If you have older private student loans, refinancing may offer greater security. Every lender is different though, so you should carefully read the terms and conditions and compare each offer to see what kinds of protections are available to you.

The Downsides of Student Loan Refinancing

As tempting as it is to grab that lower interest rate, there are some big potential downsides to refinancing your student loans that need to be considered.

Here are four of the biggest.

1. You may lose federal student borrower protections

Refinancing your federal student loans is a big decision that needs to be made very carefully. You’re giving up a lot in the refinancing process, and in some cases you’re better off with the protections offered by federal student loans than you are with a lower interest rate.

Despite some improvements to borrower protections, private student loans still offer significantly fewer protections than federal student loans. Specifically:

  • They are not eligible for income-driven repayment plans
  • They do not offer the opportunity for forgiveness
  • They do not offer deferment
  • Many still do not offer things like unemployment or disability protection

2. Variable rates can be a tease

Some lenders will offer an incredibly low interest rate to entice you to refinance without emphasizing that the rate is variable and that it can change in the future.

If you have the money to pay your loans off quickly, taking advantage of a teaser rate like this can be a good idea. But if it will be a while before your loans are paid off, you should be careful about signing up for a variable interest rate loan that you may not be able to afford several years down the line.

3. Fees could eat away at your potential savings

Some lenders will charge application fees, origination fees, prepayment fees, and all kinds of other fees that can really add to the cost of the loan.

Just keep an eye out for fees when reviewing your refinance options. The more you have to pay, the less attractive that lower interest rate will be.

4. It could take you longer to pay off your loan

In some cases, refinancing will extend your loan repayment period. This may feel like a win given that it lowers your monthly payment, but it can end up costing you more over the long term, even with a lower interest rate.

When Student Loan Refinancing Makes Sense

So, when should you refinance your student loans and when should you take a different route?

In most cases, the answer is pretty simple if you’re talking about refinancing your private student loans. If you can get a better interest rate by refinancing, it will usually make sense to do it. You should always compare all the details of the loans, including the protections they offer and other fees involved. But given that lenders have generally improved their standards over the past few years, it will usually make sense to refinance your private student loans to get a better interest rate.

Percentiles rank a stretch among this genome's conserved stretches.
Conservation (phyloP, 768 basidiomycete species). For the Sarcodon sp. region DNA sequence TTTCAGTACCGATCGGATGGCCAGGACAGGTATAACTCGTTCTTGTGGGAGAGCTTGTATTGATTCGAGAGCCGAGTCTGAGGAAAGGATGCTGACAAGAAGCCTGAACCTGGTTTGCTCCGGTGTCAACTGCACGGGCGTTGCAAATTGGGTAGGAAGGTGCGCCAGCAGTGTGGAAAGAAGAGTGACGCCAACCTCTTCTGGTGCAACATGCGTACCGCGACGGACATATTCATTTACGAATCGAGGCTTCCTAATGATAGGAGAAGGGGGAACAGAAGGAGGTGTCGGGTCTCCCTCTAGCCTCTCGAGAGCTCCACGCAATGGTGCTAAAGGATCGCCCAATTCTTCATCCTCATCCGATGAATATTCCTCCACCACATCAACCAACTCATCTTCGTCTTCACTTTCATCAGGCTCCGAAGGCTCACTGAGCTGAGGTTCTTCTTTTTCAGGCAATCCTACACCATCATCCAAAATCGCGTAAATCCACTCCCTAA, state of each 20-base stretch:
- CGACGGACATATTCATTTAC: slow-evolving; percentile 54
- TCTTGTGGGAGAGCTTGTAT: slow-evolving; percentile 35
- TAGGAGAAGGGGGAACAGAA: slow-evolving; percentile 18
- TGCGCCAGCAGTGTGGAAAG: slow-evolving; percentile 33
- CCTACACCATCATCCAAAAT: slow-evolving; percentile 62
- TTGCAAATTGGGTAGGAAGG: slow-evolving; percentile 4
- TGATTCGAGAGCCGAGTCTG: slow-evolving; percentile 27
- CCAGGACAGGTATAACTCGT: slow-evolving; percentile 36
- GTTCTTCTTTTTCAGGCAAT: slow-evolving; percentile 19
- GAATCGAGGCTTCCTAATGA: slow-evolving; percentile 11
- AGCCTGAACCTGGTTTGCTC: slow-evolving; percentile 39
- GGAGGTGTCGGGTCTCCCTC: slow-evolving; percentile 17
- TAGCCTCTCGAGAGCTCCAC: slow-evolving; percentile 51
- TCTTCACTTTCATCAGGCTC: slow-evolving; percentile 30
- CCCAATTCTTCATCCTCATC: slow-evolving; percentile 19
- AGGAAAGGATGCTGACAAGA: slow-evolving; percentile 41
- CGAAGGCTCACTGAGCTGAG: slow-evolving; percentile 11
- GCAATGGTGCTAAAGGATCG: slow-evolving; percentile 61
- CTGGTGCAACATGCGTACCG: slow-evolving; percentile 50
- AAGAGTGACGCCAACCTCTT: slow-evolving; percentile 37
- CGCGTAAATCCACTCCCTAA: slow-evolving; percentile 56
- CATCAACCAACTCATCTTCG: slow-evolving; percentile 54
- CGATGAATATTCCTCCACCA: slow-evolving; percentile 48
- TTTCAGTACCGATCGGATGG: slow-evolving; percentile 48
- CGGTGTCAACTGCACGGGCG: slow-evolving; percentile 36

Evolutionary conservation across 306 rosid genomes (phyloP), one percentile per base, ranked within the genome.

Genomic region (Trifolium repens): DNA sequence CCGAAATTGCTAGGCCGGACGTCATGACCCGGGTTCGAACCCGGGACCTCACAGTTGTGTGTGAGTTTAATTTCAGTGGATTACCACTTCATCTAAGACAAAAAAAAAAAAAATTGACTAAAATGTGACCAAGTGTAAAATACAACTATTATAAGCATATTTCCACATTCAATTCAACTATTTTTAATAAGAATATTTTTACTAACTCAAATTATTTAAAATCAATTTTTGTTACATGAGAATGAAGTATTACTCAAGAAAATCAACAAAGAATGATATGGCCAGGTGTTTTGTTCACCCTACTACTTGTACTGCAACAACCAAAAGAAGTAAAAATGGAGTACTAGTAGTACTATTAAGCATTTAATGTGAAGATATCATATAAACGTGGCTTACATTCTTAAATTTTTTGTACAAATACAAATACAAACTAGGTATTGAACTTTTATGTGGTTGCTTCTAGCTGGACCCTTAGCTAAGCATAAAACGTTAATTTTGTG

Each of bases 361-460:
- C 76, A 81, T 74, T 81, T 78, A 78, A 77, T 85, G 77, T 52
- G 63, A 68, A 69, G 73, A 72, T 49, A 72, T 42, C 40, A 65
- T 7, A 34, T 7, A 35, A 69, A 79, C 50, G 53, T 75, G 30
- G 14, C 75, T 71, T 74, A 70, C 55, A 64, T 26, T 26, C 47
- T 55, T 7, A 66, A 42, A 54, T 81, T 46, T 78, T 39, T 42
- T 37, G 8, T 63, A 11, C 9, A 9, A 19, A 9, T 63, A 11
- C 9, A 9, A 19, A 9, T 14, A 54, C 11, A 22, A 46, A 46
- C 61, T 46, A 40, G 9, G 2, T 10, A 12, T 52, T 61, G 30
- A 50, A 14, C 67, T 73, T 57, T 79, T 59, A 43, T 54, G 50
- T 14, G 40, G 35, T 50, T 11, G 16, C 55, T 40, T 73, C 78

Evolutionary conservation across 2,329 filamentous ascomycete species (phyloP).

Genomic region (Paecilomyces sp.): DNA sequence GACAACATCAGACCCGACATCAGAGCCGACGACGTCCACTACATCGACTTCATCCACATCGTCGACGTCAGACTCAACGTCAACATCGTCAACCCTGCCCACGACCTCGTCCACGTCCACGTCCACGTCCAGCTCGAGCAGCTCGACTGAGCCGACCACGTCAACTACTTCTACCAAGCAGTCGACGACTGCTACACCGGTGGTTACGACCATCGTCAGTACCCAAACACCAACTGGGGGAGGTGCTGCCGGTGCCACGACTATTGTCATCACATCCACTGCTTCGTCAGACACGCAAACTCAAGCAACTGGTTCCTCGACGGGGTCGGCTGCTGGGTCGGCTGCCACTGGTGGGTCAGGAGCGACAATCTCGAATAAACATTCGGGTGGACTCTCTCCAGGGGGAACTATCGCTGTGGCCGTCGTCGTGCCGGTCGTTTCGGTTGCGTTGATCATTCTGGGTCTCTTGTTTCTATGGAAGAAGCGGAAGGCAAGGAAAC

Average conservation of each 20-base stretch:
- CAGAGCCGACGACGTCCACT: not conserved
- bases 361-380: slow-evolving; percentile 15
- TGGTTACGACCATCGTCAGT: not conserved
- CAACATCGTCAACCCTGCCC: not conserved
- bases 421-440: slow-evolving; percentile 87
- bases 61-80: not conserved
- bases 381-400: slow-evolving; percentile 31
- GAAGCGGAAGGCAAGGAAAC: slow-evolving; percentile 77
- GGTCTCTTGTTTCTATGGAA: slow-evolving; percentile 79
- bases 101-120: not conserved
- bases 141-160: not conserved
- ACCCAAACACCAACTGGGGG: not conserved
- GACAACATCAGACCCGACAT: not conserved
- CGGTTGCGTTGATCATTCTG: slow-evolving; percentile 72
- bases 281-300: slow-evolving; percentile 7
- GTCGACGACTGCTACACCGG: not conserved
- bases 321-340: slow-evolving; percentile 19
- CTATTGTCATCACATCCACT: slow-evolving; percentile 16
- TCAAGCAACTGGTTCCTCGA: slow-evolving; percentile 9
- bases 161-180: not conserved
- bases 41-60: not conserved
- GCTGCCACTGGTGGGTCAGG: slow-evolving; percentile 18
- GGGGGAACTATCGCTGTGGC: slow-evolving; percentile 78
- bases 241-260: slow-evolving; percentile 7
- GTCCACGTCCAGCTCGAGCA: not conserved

It’s a lot more complicated if you’re considering refinancing your federal student loans. You shouldn’t give up those protections lightly, especially if your budget is tight and any change in your situation might make it difficult to afford your payments.

Generally, refinancing your federal student loans makes the most sense if you meet all of the following four conditions:

  1. You have high-interest federal student loans
  2. You have excellent credit that will qualify you for the best refinancing deals
  3. You have a high, stable income that makes it unlikely you’ll run into trouble paying off the loan
  4. You don’t qualify for Public Service Loan Forgiveness

If that’s you, then refinancing can be a great move. Qualifying for a lower interest rate could help you pay your loans off sooner, and you have little risk of running into financial trouble.

If that’s not you, you may be better off sticking with your federal student loans, even at a higher interest rate.

Where to Find the Best Student Loan Refinancing Deals

It always makes sense to shop around before making any decision to refinance, just to see what offers are available and how they compare. You can look at interest rates, borrower protections, application fees, and other requirements, and even get pre-approval from certain companies.

MagnifyMoney has a comprehensive page that makes it easy to compare many of the leading lenders and get a sense of what’s available to you.

Here are our top three picks. Each of these lenders has earned an A+ MagnifyMoney transparency score for excellent transparency and ease of use.

SoFi:

  • No origination fee or prepayment fee
  • Fixed interest rates range from 3.38% to 6.74%, and variable interest rates range from 2.35% to 6.27%
  • Flexible repayment terms
  • Strong borrower protections relative to other private lenders

Earnest:

  • No origination fee or prepayment fee
  • Fixed interest rates range from 3.43% to 6.74%, and variable interest rates range from 2.34% to 6.02%
  • Customizable loan terms where you choose the interest rate/length of loan combination
  • Unemployment protection

CommonBond:

  • No origination fee or prepayment fee
  • Fixed interest rates range from 3.37% to 7.74%, and variable interest rates range from 2.32% to 6.18%
  • No maximum loan amount and flexible loan terms

You can also check out your local credit unions, since they are member-owned and often offer loans with favorable terms and conditions.

Consolidation vs. Refinancing: Which One Is Right for You?

Student loan consolidation and student loan refinancing are very different processes with very different pros and cons. Each one can be the right choice, depending on your situation, and in some cases you may want to use both.